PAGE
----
As well as the first opportunity to properly repack my rucksack and discover the things that should have been fitted in and which ones should have been thrown into storage in my spare bedroom, it gives us a chance to draw breath.

There’s been precious little opportunity to dothat since we staggered onto The Embankment just before 7am on Sunday and began the twin jobs of rolling out to New York and getting to know our fellow passengers.

The first job lasted about 400 yards before we were yanked off the bus on Westminster Bridge for a quick team shot in front of the Houses of Parliament.

The second job will continue to do so for most, if not all, the journey.

Bruges - Settling In
…or getting prepared for what lies ahead

In all, we are 16 strong, plus Phil our Kiwi guide and Latvian driver Martins, who is taking us all the way to Moscow and our rendezvous with the Trans-Siberian Railway.

That leaves plenty of room on the coach, although we are filling it with an expanding sprawl of kit, drying towels and provisions – particularly Marlo’s Pantry at the back of the bus – picked up at a giant supermarket in Liege.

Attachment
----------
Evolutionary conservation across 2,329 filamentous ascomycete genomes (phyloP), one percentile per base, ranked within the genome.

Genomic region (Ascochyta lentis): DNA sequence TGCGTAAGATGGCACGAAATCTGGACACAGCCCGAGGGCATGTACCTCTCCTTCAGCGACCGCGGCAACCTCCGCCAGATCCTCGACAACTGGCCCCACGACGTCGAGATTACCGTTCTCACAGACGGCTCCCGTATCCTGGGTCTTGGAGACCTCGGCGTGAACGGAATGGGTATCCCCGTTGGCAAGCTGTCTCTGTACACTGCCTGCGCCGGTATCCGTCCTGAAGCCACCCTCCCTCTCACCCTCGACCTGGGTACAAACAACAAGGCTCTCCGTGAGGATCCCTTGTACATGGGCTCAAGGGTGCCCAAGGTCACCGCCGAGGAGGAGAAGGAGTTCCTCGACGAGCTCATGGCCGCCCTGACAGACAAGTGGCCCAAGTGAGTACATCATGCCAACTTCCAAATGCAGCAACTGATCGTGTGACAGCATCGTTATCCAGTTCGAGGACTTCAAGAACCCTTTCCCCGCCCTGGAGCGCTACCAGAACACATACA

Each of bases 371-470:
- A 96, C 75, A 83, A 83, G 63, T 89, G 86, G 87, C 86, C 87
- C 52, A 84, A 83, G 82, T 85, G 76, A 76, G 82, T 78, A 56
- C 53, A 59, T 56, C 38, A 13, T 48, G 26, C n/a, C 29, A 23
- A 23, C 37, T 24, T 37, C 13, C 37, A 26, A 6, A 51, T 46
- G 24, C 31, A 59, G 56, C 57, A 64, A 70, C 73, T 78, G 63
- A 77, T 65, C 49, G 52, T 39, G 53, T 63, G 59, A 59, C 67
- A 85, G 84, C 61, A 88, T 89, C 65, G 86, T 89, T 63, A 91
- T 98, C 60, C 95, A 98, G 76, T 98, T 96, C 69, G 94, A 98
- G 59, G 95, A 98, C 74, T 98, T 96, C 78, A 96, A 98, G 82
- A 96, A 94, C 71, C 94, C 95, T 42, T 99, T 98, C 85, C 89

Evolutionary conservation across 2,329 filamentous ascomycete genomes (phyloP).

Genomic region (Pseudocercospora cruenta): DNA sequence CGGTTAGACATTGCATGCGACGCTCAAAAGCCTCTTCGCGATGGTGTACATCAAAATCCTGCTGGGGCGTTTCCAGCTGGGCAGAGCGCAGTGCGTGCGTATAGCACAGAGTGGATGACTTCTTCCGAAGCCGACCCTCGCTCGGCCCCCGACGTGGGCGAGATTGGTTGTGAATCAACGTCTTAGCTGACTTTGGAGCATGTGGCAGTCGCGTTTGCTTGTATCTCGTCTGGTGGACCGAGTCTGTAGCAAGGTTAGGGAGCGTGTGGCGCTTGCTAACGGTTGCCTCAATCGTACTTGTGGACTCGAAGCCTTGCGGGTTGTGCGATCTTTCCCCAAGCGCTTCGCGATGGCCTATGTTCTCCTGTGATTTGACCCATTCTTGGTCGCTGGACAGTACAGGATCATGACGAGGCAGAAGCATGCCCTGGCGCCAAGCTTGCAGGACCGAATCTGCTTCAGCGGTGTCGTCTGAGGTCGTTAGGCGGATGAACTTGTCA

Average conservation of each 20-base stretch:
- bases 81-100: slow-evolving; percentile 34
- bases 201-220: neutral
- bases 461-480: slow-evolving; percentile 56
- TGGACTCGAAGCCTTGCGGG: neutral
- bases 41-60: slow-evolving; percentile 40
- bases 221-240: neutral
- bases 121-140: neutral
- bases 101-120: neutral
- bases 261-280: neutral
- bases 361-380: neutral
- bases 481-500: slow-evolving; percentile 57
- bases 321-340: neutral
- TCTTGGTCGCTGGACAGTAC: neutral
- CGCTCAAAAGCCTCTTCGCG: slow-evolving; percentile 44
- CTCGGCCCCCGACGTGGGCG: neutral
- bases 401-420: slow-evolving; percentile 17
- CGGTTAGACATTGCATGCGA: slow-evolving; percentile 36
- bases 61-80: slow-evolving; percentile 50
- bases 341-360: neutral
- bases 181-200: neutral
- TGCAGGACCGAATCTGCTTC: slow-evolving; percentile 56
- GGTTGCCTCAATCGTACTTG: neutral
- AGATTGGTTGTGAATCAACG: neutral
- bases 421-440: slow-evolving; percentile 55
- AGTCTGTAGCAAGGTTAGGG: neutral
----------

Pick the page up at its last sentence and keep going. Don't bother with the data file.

It’s a fairly diverse group – not as young as predicted – which has, so far, got on very well.

Fortunately for the allocation of rooms, the 16 breaks down into eight girls and eight blokes, ranging from 18-year-old Freddie to 81-year-old Mary, with a fairly even spread of ages in between.

Among that we have one Aussie girl (Phoebe), one Irish girl (Leila), two Scots, Duncan and Barry, Marlo the Dutchman still waiting for his passport from his Russian visa application and Enrique the Spaniard.

Bruges - Canal
Not that we didn’t get out and about

Having escaped the clutches of the photographer and dropped him and his bike off somewhere in London, it was off to Dover, Calais – supplemented for the ferry trip by three hitchhikers from Glasgow raising money for Sport Relief – and onwards to our stop for the night in Bruges.